Only 51 public schools statewide will offer free Grab-and-Go meals over the summer to children, far fewer than during the spring semester that was cut short by the COVID-19 crisis or even last summer.
When Hawaii’s public schools shut down for good at spring break to fight the spread of the coronavirus, the Department of Education ramped up distribution of meals to children who normally depend on school for that nutrition.
Altogether, 74 school sites offered the meals, handing out more than 1.2 million breakfasts and lunches between spring break and the end of the academic year on May 28.
“The Grab-and-Go program has been an incredible support for our children and their families during this time of economic uncertainty and we thank our dedicated cafeteria workers, staff and administrators who have worked tirelessly to keep the daily meal distributions running smoothly,” Superintendent Christina Kishimoto said in a statement.
“As we transition to the summer break, many of our 10-month employees will not be available to staff current sites, but partner organizations will be stepping forward to keep summer meals available at other sites in our communities,” she said.
Community programs are supplementing the Grab-and-Go program but they too are lagging behind last summer’s participation and may not be enough to meet demand.
“Hawaii Child Nutrition Programs is still working to get prior community sponsors to serve meals this summer as well as recruit new sponsors,” said Nicole Woo, senior policy analyst for Hawaii Appleseed Center for Law and Economic Justice. “Especially this year, when we know there’s so much more need, we hope more sponsors will come on board, and that DOE will get more schools to serve meals.”
“It’s understandable that the pandemic is causing challenges, but we’re just trying to find a way to get as many sites open as possible,” she added.
Last summer, free meals were available to children at 71 public schools, a record high, through the federally funded program.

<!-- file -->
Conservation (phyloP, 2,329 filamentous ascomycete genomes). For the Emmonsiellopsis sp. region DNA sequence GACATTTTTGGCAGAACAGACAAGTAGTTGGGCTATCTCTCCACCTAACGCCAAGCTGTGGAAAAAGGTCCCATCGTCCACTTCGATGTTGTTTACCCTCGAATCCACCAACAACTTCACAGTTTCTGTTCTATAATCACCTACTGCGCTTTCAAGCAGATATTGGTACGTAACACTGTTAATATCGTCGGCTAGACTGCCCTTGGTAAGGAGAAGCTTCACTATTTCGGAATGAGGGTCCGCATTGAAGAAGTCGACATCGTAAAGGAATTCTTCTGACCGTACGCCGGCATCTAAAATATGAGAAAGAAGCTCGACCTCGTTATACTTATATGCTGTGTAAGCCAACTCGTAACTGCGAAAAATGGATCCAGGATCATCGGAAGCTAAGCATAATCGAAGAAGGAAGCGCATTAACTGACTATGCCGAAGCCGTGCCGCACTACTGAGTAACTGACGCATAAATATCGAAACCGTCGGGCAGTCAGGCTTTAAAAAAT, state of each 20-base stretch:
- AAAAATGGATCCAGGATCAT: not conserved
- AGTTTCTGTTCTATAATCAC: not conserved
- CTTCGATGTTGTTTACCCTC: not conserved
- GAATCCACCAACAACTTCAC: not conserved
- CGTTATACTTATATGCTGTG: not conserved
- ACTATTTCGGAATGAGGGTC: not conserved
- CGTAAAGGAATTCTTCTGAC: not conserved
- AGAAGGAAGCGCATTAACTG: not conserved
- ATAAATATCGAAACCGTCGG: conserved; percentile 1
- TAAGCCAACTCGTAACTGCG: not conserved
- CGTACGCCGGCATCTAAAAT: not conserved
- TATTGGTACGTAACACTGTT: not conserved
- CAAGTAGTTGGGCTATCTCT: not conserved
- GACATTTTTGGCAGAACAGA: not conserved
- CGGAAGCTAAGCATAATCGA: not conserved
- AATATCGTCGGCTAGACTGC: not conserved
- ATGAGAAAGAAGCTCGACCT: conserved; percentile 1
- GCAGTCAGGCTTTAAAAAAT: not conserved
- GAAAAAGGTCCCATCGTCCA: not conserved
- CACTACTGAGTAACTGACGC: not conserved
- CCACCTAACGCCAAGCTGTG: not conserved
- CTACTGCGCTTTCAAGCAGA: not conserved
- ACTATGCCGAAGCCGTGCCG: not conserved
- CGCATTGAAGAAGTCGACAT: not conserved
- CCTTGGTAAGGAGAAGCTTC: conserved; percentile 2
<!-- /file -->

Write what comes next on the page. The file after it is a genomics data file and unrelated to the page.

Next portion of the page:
The breakfasts and lunches being offered at 51 public schools this summer are free to children 18 years or younger, regardless of eligibility for subsidized meals, and to special ed students through age 22. Children do not have to attend the school where they pick up the meal.
Some campuses are taking a break this week and will resume meal service on June 8. Most will operate through July 17.
Community organizations offering summer meals this year include the YMCA, which is sponsoring free meals at 11 locations, and Kama‘aina Kids, which is working at various preschools. Other providers include Palama Settlement, Parents and Children Together and Windward Nazarene Academy.
Waianae Coast Comprehensive Health Center is giving out grab-and-go breakfasts and lunches for keiki and kupuna at four sites from 10 a.m. to noon through July 31.
At participating public schools, breakfast is served from 7:30 to 8 a.m. and lunch from 11:30 to noon, with meals handed off to via walk-up or drive-thru.
A list of campuses offering those summer meals, as well as a separate list of community organizations on board so far, may be found online at hawaiipublicschools.org.